Wi-Fi AC was very fast. In tests, it achieved 91Mbps out of a possible 100. I did not try 4G LTE as I only get two bars and there is no Cat 6 where I live. Compared to a Surface 3 it was twice as fast.

I was impressed with its multi-tasking and split screen.


It has an 8MP CMOS sensor camera with 4X digital zoom and autofocus. The f/1.9 lens is low light capable but there is no flash. It will capture UHD (2160P) video.

It is not designed for happy snappers who want great pictures. The camera is adequate for the task – taking pictures of white-boards in class, occasional snaps to remind you of something, etc. The camera app – the same as on the smartphone S6 – has all the bells and whistles available so you can have fun and perhaps take better pictures that I got on automatic.

The front 2.1MP CMOS sensor is fine for Skype and selfies.

Audio/video content device

All models have USB (MHL) to HDMI, full HD output, and will play almost every known audio and video format.

It will also connect to other compatible Bluetooth, Wi-Fi, and Wi-Fi direct enabled devices like any Samsung compatible TV, Galaxy phone, and printer.

You can connect other devices like a WD MyCloud – a DLNA server - via apps in the App Store. I was able to watch catch-up TV quite well with enough volume for personal use. The only issue is the twin speakers are on the short bottom edge so using it with the Book Cover means all sound comes from the left side. Attaching a Bluetooth speaker would be best.


The 5870 mAh battery Lithium-ion is non-removable. In independent testing, it achieved 109 hours of music play and up to 30 hours talk time for 3G (less for 4G). Samsung claim it has up to 14 hours of video play battery life (verified).

But the tests also tell a slightly different story. Active web browsing achieved 6 hours of use – the Surface 3 was nearly eight hours.

Interestingly the charger is only 2A and it does not have a fast charge feature - expect it to take about four hours from zero to 100%.

In my tests over two weeks I found it worked for up to seven days with occasional daily use. In week two I remembered to shut it down – versus sleep mode – and it still had 60% left at the end of the week.

Another valuable option is Samsung’s brilliant power bank model EB-PN920 – a fast charge capable, 5200 mAh, gold coloured backup battery. Although this is really for its smartphones supporting fast charge – 10 minutes gives four hours of use – it has sufficient power to nearly charge the S2 to full power. It costs around $100 but has many other uses.


I apologise for the rather clinical analysis – let’s be a little less formal. I love the first generation Tab S – it is like a comfortable pair of slippers. The new kid on the block is faster, sleeker, and brasher. But it is an evolution – not a revolution. Samsung have traded off some features for a thinner unit and that means no NFC, no IR controller, and a smaller battery - less stamina.

If you have a Tab S do not upgrade – if you have any other Android tablet then this is for you as it is the latest and greatest.

I pinched the following table from Anandtech showing the differences – please also read its extremely comprehensive review here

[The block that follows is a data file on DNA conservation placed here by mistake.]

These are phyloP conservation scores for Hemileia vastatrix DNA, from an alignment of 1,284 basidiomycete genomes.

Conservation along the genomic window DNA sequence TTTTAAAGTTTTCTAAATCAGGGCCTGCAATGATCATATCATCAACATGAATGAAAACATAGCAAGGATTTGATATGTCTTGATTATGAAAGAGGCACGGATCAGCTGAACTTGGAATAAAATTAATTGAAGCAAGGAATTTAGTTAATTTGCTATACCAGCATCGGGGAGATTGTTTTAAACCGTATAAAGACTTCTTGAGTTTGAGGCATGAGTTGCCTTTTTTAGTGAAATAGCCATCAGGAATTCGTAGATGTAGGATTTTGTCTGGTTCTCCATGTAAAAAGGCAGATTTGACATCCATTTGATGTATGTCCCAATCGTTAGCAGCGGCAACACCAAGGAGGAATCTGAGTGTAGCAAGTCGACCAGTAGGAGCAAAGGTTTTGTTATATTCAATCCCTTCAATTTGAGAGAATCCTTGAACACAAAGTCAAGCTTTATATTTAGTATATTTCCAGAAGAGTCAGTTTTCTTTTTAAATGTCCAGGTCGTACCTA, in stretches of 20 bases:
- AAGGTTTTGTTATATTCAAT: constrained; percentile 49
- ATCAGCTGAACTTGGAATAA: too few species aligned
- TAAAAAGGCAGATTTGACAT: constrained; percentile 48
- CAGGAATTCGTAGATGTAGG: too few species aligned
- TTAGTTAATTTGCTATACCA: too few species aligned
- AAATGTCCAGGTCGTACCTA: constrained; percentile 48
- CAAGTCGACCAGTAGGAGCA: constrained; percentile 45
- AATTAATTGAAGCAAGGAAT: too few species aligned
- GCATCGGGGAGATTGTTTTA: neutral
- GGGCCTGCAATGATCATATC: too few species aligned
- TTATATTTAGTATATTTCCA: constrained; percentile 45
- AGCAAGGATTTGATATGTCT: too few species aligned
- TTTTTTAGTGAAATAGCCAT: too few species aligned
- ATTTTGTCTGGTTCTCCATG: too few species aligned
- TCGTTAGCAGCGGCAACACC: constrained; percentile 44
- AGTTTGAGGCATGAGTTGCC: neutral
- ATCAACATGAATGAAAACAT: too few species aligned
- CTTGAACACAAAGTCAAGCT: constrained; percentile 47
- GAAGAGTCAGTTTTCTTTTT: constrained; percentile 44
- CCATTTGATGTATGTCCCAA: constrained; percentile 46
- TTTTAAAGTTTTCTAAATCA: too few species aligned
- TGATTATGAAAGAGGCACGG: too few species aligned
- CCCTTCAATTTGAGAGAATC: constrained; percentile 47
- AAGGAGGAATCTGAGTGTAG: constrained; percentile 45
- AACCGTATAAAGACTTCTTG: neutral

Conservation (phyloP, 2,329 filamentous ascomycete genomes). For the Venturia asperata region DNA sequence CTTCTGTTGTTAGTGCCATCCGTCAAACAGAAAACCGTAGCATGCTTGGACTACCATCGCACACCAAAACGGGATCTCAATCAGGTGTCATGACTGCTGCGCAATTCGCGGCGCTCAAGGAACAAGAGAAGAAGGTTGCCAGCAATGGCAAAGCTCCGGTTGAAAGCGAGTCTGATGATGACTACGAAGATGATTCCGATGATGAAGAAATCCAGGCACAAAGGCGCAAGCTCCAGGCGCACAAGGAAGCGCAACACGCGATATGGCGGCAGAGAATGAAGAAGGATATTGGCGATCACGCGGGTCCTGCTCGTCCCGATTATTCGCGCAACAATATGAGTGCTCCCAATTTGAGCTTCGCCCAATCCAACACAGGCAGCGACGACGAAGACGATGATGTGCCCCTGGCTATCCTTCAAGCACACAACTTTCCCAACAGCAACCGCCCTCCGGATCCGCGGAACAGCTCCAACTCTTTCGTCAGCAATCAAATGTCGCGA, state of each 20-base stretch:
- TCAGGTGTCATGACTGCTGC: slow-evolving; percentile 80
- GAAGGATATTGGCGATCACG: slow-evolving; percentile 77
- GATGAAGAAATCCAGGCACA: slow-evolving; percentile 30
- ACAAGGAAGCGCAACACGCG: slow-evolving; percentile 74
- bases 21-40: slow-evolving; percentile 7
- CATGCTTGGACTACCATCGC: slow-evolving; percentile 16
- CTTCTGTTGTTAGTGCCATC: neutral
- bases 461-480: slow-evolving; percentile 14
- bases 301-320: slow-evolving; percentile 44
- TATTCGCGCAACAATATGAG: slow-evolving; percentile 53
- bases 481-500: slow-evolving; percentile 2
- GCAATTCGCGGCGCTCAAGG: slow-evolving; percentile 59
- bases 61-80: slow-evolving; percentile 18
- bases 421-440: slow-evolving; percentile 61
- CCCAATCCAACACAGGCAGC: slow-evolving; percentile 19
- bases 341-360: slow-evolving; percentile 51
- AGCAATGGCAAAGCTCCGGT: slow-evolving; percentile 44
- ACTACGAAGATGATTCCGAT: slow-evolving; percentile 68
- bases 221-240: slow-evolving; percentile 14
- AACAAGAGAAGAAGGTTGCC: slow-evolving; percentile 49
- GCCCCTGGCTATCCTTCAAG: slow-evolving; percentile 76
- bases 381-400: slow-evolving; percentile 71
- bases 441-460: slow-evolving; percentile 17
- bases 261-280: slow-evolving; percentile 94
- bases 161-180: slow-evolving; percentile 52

Samsung Galaxy Tab S Series


Samsung Galaxy Tab S 10.5"

Samsung Galaxy Tab S 8.4"

Samsung Galaxy Tab S2 9.7"

Samsung Galaxy Tab S2 8.0"


Samsung Exynos 5420
4x Cortex A15 @ 1.9GHz
4x Cortex A7 @ 1.3GHz
Mali T628MP6 @ 533MHz

Samsung Exynos 5433
4x Cortex A57 @ 1.9GHz
4x Cortex A53 @ 1.3GHz
Mali T760MP6 @ 700MHz




16/32GB NAND + microSDXC

32/64GB NAND + microSDXC


10.5" 2560x1600 SAMOLED

8.4" 2560x1600 SAMOLED

9.7" 2048x1536 SAMOLED

8.0" 2048x1536 SAMOLED


247.3 x 177.3 x 6.6mm

212.8 x 125.6 x 6.6mm

169 x 237.3 x 5.6mm, 389g

134.8 x 198.6 x 5.6mm, 265g


8MP Rear Facing. 2.1MP Front Facing




5870mAh (22.3Wh)



Android 4.4.2 KitKat

Android 5.0 Lollipop


2x2 802.11a/b/g/n/ac + BT 4, GNSS, microUSB 2.0

Launch Price






Would you buy this over an iPad Air 2? Yes and no.

  • If you are an Android user then this is for you
  • If you are an iOS user the iPad is for you – and never the twain shall meet. These are two entirely different ecosystems
  • If you have not tried either ecosystem then I recommend this Android device without reservation – over the iPad Air 2. Android is an easy OS to learn and use, has all the apps, and prices are easier on the wallet
  • As a curve ball, you may consider some of the Atom based Windows 10 devices like the Surface 3, or equally impressive models from Toshiba, Dell, HP, Acer and Asus. Windows 10 is a full-fat OS that supports all USB devices, networks, Windows programs, and more. What you lack is the extensive app ecosystem of Android, and the absolute thinness and lightness of the Tab S.

All prices are with 32GB storage and are available in white, black or gold.

  • 8” Wi-Fi$499
  • 8” LTE/Wi-Fi$649
  • 9.7” Wi-Fi$599
  • 9.7” LTE/Wi-Fi$749

PS – shop around on-line – you may get a bargain but if you are buying the 4G, watch out for overseas models that may not have Australian LTE bands.


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Ray Shaw

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Ray Shaw  has a passion for IT ever since building his first computer in 1980. He is a qualified journalist, hosted a consumer IT based radio program on ABC radio for 10 years, has developed world leading software for the events industry and is smart enough to no longer own a retail computer store!